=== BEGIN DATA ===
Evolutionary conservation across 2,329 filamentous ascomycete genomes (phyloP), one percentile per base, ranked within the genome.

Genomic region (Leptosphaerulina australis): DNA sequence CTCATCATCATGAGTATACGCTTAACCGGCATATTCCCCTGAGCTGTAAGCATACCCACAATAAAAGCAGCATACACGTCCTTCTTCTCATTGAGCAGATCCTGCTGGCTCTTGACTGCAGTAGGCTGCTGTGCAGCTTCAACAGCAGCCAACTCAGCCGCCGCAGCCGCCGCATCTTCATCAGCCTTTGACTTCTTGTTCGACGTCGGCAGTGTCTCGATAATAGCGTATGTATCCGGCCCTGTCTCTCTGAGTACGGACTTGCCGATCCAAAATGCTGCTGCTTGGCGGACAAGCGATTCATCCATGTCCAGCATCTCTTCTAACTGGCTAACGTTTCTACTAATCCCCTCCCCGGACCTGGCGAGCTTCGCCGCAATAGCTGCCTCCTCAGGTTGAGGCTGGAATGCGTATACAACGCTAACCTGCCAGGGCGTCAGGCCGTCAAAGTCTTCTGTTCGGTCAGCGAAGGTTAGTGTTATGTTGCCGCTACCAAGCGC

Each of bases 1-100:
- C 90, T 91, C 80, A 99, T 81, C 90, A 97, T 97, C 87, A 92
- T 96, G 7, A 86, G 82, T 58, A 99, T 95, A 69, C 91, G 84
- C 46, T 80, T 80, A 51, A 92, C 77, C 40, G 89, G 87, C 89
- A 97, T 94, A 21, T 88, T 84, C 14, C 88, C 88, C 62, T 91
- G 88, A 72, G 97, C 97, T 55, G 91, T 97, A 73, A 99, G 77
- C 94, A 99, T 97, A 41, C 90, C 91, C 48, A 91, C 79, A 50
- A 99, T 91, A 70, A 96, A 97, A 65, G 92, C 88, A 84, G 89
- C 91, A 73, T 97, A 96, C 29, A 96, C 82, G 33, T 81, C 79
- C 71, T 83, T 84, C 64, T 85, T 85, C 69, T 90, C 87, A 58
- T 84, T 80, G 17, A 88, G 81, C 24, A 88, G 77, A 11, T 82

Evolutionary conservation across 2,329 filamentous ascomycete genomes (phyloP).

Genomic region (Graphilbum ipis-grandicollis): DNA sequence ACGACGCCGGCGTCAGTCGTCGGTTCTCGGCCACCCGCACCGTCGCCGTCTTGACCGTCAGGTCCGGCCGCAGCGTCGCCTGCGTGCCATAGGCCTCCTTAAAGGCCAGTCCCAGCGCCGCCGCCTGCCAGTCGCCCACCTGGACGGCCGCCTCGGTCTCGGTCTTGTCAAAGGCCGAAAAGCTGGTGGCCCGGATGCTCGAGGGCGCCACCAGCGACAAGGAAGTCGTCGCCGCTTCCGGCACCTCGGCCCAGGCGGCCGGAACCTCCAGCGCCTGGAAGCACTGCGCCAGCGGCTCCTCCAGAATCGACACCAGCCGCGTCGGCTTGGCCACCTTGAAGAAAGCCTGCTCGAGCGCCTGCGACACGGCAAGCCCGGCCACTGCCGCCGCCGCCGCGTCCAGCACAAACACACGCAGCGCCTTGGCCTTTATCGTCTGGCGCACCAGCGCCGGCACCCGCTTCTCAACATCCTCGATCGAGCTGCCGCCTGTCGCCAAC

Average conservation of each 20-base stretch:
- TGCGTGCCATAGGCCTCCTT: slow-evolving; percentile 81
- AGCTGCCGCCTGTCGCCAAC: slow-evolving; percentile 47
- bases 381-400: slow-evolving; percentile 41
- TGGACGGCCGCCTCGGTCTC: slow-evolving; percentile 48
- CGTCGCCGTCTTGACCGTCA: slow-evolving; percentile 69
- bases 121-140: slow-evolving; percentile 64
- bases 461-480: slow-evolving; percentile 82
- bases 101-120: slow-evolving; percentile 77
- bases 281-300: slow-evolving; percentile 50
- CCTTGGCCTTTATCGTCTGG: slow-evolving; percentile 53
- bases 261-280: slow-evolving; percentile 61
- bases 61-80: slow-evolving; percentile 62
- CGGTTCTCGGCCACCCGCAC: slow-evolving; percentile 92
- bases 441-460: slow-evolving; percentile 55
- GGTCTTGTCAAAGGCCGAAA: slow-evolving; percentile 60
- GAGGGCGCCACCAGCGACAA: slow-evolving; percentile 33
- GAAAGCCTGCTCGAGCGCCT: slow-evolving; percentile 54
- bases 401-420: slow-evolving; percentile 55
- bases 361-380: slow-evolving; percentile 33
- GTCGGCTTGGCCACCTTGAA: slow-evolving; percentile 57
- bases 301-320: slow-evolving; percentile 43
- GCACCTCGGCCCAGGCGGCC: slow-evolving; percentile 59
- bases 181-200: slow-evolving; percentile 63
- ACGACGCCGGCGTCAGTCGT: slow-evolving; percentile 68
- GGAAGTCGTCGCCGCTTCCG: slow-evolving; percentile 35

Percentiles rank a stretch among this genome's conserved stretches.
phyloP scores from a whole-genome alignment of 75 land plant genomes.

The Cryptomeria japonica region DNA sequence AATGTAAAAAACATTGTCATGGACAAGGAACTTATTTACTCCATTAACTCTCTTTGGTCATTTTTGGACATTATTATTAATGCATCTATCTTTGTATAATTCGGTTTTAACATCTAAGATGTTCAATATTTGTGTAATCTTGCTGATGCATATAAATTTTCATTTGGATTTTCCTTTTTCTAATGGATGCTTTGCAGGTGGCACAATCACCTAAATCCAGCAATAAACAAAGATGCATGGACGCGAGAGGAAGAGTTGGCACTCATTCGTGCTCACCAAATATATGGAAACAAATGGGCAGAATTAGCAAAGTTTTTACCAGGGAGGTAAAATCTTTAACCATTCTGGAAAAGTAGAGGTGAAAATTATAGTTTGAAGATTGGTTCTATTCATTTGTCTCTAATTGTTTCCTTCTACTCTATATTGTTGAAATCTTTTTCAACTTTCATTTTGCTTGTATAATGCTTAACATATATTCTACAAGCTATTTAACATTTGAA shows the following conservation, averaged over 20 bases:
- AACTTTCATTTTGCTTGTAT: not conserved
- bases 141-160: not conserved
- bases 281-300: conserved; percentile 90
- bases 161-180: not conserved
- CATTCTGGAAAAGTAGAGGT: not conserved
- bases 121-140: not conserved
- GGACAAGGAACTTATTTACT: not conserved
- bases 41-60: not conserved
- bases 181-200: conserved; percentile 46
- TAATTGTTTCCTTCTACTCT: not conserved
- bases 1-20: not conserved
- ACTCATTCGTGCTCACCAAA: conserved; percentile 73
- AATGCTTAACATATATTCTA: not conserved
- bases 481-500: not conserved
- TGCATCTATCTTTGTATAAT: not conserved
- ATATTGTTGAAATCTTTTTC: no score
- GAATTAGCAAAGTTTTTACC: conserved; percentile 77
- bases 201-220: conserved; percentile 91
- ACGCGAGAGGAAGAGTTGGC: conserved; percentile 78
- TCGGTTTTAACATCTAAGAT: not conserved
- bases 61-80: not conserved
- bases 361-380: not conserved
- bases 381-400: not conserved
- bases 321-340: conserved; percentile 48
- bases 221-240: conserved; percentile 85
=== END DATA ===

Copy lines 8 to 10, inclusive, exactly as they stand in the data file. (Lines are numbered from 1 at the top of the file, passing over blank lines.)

- G 88, A 72, G 97, C 97, T 55, G 91, T 97, A 73, A 99, G 77
- C 94, A 99, T 97, A 41, C 90, C 91, C 48, A 91, C 79, A 50
- A 99, T 91, A 70, A 96, A 97, A 65, G 92, C 88, A 84, G 89